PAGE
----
The association of coal mine fire smoke with hospital emergency presentations and admissions: Time series analysis of Hazelwood Health Study

Yuming Guo, Caroline X. Gao, Martine Dennekamp, Christina Dimitriadis, Lahn Straney, Jillian Ikin, Michael J. Abramson

Research output: Contribution to journalArticleResearchpeer-review

15 Citations (Scopus)

Abstract

Objectives: We aimed to examine the change in rates of hospital emergency presentations or hospital admissions during the coal mine fire, and their associations with the coal mine fire-related fine particles (PM2.5). Methods: Daily data on hospital emergency presentations and admissions were collected from the Department of Health and Human Services for the period January 01, 2009 to June 30, 2015, at Statistical Area Level 2 (SA2). The coal mine fire-related PM2.5 concentrations were modelled by the Chemical Transport Model coupled with the Cubic Conformal Atmospheric Model. A generalised additive mixed model was used to estimate the change in rates of hospital emergency presentations and hospital admissions during the coal mine fire period, and to examine their associations with PM2.5 concentrations for smoke impacted areas, after controlling for potential confounders. Results: Compared with non-fire periods, we found increased risks of all-causes, respiratory diseases, and asthma related emergency presentations and hospital admissions as well as chronic obstructive pulmonary disease (COPD) related emergency presentations during the fire period. Associations between daily concentrations of coal mine fire-related PM2.5 and emergency presentations for all-causes and respiratory diseases, including COPD and asthma, appeared after two days’ exposure. Associations with hospital admissions for cerebrovascular and respiratory diseases appeared on the same day of exposure. Conclusions: Coal mine fire smoke created a substantial health burden. People with respiratory diseases should receive targeted messages, follow self-management plans and take preventive medication during future coal mine fires.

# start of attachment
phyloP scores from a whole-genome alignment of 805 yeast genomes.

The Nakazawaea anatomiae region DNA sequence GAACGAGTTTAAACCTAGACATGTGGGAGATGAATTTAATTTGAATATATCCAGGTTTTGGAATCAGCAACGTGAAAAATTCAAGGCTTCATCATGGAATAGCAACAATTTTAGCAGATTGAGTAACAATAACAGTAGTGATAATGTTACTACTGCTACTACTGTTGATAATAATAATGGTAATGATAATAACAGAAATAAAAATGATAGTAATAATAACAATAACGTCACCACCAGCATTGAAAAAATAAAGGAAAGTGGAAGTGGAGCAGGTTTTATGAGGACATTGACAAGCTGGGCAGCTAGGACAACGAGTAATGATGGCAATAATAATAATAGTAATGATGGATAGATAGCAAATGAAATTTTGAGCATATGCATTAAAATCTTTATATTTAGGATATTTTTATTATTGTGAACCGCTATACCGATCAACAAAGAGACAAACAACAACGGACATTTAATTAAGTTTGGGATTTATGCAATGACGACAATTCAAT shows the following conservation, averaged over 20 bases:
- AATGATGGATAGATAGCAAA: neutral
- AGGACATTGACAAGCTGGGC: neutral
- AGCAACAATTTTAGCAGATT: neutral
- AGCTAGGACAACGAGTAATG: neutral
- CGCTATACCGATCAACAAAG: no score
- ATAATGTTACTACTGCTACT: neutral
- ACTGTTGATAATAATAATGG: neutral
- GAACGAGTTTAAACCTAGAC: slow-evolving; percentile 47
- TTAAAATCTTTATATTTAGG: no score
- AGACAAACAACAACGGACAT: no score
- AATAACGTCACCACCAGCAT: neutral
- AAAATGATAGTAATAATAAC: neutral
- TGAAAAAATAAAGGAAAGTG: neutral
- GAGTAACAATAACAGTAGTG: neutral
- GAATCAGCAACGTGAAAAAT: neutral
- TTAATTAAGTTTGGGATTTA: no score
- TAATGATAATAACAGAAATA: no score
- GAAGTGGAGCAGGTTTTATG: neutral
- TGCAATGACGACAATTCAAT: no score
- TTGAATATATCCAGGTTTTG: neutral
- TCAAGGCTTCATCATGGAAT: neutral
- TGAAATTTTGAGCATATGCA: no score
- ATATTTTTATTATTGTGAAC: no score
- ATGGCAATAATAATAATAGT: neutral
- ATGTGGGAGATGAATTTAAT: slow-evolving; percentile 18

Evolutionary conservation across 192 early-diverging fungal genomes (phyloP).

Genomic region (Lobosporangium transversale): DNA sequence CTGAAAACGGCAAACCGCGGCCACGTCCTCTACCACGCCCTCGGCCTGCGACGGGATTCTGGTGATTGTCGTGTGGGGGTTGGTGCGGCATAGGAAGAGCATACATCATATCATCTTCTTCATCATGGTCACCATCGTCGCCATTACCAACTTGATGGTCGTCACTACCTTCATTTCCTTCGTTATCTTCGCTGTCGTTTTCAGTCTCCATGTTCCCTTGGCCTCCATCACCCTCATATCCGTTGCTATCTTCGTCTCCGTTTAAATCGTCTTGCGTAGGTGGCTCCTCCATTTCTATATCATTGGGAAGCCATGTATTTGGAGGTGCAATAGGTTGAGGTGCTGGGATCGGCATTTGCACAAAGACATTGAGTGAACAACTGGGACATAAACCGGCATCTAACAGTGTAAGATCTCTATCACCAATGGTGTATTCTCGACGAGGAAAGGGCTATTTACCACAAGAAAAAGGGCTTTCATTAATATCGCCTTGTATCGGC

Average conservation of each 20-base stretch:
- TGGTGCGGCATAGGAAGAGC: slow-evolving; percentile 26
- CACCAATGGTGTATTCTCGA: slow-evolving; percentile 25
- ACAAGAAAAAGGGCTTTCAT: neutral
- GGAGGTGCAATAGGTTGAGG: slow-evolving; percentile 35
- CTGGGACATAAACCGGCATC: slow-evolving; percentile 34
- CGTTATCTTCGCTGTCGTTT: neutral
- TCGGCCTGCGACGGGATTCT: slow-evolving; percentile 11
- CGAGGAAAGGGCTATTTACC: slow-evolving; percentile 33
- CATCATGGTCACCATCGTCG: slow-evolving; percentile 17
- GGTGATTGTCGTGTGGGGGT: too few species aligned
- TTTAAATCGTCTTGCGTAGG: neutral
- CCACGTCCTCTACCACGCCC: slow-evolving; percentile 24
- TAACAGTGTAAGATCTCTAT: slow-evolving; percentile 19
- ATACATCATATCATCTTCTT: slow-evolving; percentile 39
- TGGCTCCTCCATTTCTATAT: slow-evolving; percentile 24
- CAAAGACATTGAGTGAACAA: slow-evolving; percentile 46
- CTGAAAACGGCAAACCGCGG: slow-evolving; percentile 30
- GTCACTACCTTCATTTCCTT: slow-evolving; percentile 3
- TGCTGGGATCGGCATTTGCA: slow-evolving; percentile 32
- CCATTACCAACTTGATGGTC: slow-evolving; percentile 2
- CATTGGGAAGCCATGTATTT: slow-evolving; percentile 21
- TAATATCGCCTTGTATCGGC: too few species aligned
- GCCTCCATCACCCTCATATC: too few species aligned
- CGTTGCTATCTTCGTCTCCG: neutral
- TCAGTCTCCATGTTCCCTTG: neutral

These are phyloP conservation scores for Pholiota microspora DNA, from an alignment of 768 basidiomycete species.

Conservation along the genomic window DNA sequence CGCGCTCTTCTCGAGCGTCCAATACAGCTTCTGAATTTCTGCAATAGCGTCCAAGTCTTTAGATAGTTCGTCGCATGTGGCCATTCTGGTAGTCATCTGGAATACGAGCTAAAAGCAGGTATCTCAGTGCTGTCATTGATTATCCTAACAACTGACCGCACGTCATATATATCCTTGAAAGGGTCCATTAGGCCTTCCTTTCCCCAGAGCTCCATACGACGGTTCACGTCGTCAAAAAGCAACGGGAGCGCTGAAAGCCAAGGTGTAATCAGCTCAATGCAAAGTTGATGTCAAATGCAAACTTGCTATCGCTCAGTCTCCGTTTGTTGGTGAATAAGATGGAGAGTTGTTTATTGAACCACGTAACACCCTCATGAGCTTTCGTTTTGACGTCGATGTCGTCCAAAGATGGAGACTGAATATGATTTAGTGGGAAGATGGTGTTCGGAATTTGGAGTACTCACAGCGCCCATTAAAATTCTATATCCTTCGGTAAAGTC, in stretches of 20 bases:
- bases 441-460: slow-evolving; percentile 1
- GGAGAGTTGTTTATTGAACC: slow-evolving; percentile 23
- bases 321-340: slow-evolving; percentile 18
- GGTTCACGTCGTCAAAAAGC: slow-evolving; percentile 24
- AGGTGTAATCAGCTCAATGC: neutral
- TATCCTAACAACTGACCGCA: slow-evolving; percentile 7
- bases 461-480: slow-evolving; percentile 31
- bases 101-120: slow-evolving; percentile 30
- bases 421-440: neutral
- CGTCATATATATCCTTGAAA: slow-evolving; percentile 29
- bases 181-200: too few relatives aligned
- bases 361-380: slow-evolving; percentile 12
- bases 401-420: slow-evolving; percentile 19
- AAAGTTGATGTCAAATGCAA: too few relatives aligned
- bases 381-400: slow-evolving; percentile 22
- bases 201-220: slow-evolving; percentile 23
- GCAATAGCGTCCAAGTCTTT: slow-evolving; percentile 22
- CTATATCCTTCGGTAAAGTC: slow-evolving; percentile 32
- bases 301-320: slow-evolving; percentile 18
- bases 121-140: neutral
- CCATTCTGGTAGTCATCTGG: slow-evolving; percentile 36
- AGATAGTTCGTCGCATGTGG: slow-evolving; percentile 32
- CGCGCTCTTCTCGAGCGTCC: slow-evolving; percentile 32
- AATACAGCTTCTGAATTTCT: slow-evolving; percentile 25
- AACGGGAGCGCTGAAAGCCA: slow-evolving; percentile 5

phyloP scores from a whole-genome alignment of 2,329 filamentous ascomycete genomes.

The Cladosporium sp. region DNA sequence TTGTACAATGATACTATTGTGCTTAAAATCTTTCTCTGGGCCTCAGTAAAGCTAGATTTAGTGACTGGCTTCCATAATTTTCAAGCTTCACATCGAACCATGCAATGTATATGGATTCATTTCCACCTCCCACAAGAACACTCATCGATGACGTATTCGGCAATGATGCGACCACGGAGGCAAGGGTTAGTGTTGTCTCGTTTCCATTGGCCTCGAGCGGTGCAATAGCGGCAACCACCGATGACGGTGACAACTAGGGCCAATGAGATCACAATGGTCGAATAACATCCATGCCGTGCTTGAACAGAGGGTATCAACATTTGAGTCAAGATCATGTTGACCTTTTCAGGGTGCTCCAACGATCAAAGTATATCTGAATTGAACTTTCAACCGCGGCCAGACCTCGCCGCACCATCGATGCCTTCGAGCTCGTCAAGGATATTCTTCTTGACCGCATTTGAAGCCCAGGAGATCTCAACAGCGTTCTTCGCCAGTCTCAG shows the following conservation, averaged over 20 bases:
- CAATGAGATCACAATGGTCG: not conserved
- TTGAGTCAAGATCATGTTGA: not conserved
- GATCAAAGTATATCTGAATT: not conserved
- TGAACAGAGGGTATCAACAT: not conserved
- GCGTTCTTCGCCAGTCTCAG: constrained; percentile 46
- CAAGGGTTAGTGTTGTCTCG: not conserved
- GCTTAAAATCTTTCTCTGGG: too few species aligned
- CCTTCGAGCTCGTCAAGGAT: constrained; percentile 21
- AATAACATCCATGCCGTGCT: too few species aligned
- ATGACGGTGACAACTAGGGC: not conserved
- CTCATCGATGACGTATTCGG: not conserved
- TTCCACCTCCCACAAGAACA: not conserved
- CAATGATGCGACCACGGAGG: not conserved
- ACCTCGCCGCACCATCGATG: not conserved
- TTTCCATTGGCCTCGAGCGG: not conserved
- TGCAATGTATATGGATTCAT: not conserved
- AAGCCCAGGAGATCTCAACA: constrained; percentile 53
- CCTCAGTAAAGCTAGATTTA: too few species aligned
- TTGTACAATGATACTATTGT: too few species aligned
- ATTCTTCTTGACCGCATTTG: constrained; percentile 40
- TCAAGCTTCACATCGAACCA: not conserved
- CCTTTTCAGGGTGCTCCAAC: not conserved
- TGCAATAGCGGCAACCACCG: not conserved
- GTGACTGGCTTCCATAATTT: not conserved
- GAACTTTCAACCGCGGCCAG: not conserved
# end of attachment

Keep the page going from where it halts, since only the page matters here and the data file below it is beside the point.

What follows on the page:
Original languageEnglish
Article number126667
Number of pages7
JournalChemosphere
Volume253
DOIs
Publication statusPublished - Aug 2020

Keywords

  • Coal mine fire smoke
  • Hazelwood health study
  • Hospital admissions
  • Hospital emergency presentations
  • Morbidity
  • PM
  • Times series

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